Six Degrees of Separation is a meme hosted by Kate over at Books Are My Favourite and Best. It works like this: each month a book is chosen as a starting point and linked to six others to form a chain. A book doesn’t need to be connected to all the titles on the list, only to the one next to it in the chain.
This month we’re starting with Gail Sheehy’s Passages, a ‘70s self-help book I remember stocking when I was a bookseller but have never read
I remember selling shed loads of Robin Skynner and John Cleese’s self-help classic Families and How to Survive Them over school holidays.
I can’t mention John Cleese without thinking of Fawlty Towers (soon to be reprised) and the hapless Manuel leading me to Matias Faldbakken’s highly entertaining The Waiter.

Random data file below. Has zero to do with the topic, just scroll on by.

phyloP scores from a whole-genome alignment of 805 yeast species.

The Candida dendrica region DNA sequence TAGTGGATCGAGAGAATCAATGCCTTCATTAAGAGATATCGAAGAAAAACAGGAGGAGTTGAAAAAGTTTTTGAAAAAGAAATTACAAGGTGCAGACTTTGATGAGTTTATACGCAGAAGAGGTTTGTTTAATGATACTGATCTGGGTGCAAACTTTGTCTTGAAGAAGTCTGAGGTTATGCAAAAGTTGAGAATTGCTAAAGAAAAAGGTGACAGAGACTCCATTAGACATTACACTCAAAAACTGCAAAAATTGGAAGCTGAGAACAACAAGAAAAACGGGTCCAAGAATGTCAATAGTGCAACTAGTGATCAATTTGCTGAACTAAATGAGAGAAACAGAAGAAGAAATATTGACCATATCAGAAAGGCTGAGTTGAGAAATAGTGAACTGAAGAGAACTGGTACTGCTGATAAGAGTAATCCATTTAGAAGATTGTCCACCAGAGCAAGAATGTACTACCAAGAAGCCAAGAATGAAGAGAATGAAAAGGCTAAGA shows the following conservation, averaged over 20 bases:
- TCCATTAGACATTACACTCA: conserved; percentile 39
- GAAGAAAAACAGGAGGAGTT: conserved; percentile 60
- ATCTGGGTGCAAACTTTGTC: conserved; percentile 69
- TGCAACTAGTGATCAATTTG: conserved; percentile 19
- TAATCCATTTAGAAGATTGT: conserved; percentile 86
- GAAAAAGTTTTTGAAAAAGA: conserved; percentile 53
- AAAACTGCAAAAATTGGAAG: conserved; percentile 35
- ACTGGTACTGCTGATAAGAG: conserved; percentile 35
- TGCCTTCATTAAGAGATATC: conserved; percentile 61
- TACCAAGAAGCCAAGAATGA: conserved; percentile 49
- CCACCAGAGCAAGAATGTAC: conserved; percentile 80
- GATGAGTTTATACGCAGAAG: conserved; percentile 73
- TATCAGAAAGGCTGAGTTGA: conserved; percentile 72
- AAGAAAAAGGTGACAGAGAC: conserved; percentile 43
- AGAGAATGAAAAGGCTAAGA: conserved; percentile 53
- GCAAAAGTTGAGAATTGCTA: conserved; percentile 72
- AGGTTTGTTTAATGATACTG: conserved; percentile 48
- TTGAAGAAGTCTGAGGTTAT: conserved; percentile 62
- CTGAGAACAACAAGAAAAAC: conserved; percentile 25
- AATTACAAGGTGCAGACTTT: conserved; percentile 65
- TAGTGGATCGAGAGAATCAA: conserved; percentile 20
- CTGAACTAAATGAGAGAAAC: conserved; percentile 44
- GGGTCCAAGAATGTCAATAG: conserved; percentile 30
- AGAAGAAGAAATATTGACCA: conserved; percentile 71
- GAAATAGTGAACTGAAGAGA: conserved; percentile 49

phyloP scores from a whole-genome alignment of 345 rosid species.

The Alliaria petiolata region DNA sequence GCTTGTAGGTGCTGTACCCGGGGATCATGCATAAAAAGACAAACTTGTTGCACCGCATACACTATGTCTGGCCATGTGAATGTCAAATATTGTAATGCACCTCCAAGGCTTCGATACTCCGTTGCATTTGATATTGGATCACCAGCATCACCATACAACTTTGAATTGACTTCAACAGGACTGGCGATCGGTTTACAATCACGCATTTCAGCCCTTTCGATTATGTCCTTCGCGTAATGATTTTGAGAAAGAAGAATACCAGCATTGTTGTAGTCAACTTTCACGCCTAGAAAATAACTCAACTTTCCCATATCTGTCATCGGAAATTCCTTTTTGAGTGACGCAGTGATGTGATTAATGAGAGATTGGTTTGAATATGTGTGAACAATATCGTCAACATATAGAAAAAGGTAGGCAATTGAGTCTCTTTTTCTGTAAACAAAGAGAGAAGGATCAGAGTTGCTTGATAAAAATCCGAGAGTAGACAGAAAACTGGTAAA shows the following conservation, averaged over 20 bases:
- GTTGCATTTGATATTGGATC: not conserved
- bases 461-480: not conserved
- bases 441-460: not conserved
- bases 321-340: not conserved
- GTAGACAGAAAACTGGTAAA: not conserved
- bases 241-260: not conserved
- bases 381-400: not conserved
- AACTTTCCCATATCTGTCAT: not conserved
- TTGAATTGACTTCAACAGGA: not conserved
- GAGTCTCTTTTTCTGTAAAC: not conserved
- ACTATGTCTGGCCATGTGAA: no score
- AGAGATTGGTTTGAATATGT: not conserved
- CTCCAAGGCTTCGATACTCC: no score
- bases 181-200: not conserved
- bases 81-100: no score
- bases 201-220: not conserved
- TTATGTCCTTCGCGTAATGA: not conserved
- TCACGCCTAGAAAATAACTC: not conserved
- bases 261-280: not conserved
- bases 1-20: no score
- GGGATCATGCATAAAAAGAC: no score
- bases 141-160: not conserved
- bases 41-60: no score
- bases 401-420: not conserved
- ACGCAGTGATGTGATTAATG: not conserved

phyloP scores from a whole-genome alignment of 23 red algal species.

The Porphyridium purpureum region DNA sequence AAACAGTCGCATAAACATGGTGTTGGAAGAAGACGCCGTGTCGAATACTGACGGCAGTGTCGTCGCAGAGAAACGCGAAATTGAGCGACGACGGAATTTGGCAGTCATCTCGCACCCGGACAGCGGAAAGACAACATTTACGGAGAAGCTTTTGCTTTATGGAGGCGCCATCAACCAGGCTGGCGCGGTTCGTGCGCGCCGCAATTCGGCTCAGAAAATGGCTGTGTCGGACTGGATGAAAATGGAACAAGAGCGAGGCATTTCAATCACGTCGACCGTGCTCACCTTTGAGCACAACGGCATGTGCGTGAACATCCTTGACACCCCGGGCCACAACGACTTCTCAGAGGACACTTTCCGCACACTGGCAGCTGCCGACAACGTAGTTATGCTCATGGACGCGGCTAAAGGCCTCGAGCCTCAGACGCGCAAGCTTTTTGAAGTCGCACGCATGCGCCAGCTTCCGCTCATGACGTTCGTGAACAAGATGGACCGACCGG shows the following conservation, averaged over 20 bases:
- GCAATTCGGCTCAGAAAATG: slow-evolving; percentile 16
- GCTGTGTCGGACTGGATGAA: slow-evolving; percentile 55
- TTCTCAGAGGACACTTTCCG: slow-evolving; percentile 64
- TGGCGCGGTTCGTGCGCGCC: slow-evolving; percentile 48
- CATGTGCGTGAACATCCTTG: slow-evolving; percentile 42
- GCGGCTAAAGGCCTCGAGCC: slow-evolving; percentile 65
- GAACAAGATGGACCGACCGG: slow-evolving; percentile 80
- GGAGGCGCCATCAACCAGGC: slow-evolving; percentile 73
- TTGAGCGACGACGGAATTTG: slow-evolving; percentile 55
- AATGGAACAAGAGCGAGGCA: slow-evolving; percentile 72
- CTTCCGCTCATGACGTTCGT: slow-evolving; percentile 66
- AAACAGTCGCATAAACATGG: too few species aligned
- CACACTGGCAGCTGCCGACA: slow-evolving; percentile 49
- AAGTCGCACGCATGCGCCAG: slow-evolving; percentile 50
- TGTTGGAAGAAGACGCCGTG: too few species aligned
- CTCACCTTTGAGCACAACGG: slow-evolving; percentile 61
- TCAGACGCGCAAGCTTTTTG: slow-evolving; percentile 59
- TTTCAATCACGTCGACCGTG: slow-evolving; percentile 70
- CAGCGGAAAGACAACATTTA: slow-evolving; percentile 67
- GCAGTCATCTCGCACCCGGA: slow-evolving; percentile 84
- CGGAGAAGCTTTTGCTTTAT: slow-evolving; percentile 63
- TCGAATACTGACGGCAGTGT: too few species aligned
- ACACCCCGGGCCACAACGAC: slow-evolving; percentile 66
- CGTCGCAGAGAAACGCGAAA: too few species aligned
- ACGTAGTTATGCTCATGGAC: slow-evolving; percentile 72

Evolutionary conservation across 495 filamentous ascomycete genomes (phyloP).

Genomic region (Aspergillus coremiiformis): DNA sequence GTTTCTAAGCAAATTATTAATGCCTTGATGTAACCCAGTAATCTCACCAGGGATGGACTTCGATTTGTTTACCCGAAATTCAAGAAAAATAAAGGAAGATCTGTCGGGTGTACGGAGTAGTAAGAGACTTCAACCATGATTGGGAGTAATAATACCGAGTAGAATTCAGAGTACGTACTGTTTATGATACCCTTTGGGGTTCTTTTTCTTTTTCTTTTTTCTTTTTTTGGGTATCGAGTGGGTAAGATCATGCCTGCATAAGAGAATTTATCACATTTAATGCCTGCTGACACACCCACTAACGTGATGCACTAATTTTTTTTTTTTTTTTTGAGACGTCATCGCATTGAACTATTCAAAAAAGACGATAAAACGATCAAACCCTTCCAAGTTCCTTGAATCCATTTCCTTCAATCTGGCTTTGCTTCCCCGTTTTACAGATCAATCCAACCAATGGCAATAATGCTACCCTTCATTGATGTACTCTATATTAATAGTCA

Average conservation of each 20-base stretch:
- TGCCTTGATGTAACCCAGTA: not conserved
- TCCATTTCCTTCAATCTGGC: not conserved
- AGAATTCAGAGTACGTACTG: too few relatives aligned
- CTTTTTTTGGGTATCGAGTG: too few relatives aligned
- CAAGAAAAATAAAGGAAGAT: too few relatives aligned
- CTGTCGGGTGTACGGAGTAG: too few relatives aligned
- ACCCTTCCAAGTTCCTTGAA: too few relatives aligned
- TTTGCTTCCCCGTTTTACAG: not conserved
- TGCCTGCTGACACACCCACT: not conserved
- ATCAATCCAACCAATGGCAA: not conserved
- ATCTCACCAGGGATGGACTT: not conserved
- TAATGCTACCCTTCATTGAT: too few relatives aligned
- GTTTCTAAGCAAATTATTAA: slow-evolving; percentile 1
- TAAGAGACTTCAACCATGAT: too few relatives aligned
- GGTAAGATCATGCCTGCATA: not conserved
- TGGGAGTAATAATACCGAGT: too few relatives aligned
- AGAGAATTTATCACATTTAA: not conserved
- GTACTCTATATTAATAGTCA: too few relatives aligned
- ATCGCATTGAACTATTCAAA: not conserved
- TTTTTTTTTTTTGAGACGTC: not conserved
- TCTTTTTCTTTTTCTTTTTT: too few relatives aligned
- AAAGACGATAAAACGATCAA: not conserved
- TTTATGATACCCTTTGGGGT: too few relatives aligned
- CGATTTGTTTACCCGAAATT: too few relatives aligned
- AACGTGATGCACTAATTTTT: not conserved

There’s an incident in The Waiter where the titular character has one coffee too many with disastrous results leading me to Toshikazu Kawaguchi’s Before the Coffee Gets Cold which I’ve read but remember little or nothing about.
The coffee and books combination makes me think of the late, lamented Costa Awards leading me to Claire Fuller’s Unsettled Ground, the last Costa Novel Winner.
The central characters in Fuller’s novel are twins bringing to mind Guy Ware’s The Peckham Experiment in which one twin is preparing for the other’s funeral.
An apartment building features prominently in Ware’s novel leading me to Georges Perec’s Life, A User’s Manual, all about the tenants of a Parisian block of flats.
This month’s Six Degrees has taken me from a classic self-help manual to a classic French novel revolving around an apartment building’s tenants. Part of the fun of this meme is comparing the very different routes other bloggers take from each month’s starting point. If you’re interested, you can follow it on Twitter with the hashtag #6Degrees, check out the links over at Kate’s blog or perhaps even join in.